The Silent Places Turns Plain Facts into Strong Emotion.


Stewart Edward White’s The Silent Places is breathtaking tale of two men’s efforts to catch a frontier-era embezzler.

An Indian to whom the the Hudson’s Bay Company paid in advance for pelts has disappeared without delivering the goods. The company wants Jingloss quietly caught and returned alive as an example to others.

Sam Bolton, an experienced woodsman, and handsome young Dick Herron volunteer.

What [Herron] lacked in experience and the power to synthesise, he more than made up in the perfection of his senses and a certain natural instinct of the woods. …Had he only possessed, as did Bolton, a keen brain as well as keen higher instincts, he would have been marvellous. [chapter 9]

The pair are hardly started when Dick’s careless notice of a pretty Ojibway girl gets them into trouble.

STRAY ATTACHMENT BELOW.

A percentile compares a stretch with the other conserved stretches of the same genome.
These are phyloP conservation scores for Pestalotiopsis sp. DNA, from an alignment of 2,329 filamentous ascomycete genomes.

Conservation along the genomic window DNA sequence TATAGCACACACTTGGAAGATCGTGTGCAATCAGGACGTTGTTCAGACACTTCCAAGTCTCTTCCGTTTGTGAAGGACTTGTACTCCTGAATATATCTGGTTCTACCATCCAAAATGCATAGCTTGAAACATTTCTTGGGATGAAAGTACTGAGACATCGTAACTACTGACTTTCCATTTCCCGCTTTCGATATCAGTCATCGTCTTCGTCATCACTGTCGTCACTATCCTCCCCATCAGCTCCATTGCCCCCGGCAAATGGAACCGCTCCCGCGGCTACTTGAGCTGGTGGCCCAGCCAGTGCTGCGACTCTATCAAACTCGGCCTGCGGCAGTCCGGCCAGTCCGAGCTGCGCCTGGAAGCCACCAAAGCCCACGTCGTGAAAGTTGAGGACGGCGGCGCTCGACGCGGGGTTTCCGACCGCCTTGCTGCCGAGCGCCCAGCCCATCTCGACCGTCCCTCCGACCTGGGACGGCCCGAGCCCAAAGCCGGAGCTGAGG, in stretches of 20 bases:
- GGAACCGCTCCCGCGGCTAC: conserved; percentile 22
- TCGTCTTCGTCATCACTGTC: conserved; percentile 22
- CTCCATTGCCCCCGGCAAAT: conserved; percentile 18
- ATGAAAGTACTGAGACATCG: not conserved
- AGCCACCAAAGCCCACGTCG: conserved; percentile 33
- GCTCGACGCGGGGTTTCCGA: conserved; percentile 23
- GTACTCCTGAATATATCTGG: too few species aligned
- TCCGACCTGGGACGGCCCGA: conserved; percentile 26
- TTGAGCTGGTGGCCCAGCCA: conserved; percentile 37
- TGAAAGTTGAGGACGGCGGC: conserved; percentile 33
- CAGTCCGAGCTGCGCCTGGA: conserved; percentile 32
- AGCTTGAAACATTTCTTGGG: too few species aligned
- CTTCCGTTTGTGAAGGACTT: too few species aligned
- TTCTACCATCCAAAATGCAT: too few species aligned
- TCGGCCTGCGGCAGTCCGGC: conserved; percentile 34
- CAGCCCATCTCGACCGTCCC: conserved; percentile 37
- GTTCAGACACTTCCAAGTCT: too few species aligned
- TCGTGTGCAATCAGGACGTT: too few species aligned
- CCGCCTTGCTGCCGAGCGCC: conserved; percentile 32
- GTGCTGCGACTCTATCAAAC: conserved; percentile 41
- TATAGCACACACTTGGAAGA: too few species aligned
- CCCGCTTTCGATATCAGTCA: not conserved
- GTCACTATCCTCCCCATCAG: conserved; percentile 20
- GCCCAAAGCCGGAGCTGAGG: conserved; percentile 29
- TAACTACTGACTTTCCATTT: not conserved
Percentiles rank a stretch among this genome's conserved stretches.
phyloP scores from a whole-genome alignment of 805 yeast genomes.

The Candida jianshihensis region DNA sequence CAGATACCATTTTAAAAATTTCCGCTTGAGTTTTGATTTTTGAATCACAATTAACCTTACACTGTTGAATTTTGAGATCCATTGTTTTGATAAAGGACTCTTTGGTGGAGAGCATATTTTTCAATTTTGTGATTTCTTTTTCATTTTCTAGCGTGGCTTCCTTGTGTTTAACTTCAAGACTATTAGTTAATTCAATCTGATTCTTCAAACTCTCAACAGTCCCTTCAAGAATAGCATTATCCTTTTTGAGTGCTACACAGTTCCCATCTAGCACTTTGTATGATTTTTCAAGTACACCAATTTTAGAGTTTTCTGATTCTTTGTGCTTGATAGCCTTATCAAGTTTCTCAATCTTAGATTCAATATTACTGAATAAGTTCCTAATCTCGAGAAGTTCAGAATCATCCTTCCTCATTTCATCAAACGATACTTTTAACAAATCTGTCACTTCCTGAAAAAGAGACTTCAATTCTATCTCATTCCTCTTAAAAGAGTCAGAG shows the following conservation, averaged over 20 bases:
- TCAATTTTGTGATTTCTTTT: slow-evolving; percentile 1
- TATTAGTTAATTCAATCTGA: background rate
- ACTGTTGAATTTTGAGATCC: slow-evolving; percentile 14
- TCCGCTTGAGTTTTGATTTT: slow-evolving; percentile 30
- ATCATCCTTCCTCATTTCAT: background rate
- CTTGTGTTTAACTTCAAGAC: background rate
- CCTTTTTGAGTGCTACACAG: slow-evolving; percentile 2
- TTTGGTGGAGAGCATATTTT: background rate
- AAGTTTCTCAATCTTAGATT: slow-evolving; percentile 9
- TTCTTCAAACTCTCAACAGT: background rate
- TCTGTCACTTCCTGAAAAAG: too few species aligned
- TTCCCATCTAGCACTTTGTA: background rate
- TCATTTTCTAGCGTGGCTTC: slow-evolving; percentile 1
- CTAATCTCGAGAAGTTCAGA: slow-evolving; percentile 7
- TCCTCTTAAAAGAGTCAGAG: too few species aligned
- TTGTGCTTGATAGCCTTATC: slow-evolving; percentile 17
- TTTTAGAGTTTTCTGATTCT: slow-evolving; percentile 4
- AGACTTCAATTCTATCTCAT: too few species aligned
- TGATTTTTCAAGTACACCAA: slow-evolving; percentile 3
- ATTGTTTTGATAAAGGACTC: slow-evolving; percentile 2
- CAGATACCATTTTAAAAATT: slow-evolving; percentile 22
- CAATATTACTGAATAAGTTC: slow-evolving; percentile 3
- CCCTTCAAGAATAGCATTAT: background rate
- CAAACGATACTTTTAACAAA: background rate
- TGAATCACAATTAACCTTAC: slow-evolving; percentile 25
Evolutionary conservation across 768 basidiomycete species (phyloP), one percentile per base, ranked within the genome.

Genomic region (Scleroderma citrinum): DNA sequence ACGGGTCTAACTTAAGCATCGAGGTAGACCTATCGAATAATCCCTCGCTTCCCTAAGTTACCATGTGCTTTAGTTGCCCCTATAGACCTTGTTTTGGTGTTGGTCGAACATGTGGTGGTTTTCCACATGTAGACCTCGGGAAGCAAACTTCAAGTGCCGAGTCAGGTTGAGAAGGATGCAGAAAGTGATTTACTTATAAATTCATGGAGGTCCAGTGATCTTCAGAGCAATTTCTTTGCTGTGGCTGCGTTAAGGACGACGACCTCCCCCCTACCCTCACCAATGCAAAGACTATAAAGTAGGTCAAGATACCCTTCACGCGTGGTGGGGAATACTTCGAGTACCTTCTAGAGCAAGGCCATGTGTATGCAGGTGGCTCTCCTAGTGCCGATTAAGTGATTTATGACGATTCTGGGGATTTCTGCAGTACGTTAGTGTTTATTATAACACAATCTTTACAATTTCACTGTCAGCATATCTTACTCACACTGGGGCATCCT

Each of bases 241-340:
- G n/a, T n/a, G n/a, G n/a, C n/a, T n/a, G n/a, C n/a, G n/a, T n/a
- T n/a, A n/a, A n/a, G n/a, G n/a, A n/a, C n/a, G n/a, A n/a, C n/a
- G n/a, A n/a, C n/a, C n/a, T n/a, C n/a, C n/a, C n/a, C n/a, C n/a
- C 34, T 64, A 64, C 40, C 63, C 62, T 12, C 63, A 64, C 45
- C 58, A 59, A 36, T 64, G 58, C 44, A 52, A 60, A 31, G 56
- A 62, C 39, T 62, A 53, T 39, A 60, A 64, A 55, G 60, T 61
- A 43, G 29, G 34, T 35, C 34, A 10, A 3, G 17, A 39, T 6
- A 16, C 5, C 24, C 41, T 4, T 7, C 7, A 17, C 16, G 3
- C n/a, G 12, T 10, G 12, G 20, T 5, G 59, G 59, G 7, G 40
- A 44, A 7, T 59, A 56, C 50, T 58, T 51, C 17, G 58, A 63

May-may-gwán deserts her people and attaches herself to Sam and Dick when they are too far from headquarters to turn back. Sam’s not pleased, but Dick turns all teen-sullen.

May-may-gwán proves her value when Sam continues searching for Jingloss while Dick’s laid up with a badly broken leg.

The trio aren’t able to move again until nearly winter.

Jingoss turns north into the barren country.

Freezing and starving are both very likely for him and his pursuers.

The Silent Places tells a very masculine story with a gender-free touch. White sets up and shatters clichés. The result is a strong, slender novel that turns plain facts into strong emotion.

The Silent Places
By Stewart Edward White
Illustrated by Philip R. Goodwin
1904 bestseller #10
Project Gutenberg ebook #14960
My grade: B+

© 2014 Linda Gorton Aragoni




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Linda Aragoni

I'm passionate about helping people learn through the medium of nonfiction writing. Although I occasionally have an idea of my own, I mostly build education tools by recycling and repurposing other folks' ideas.

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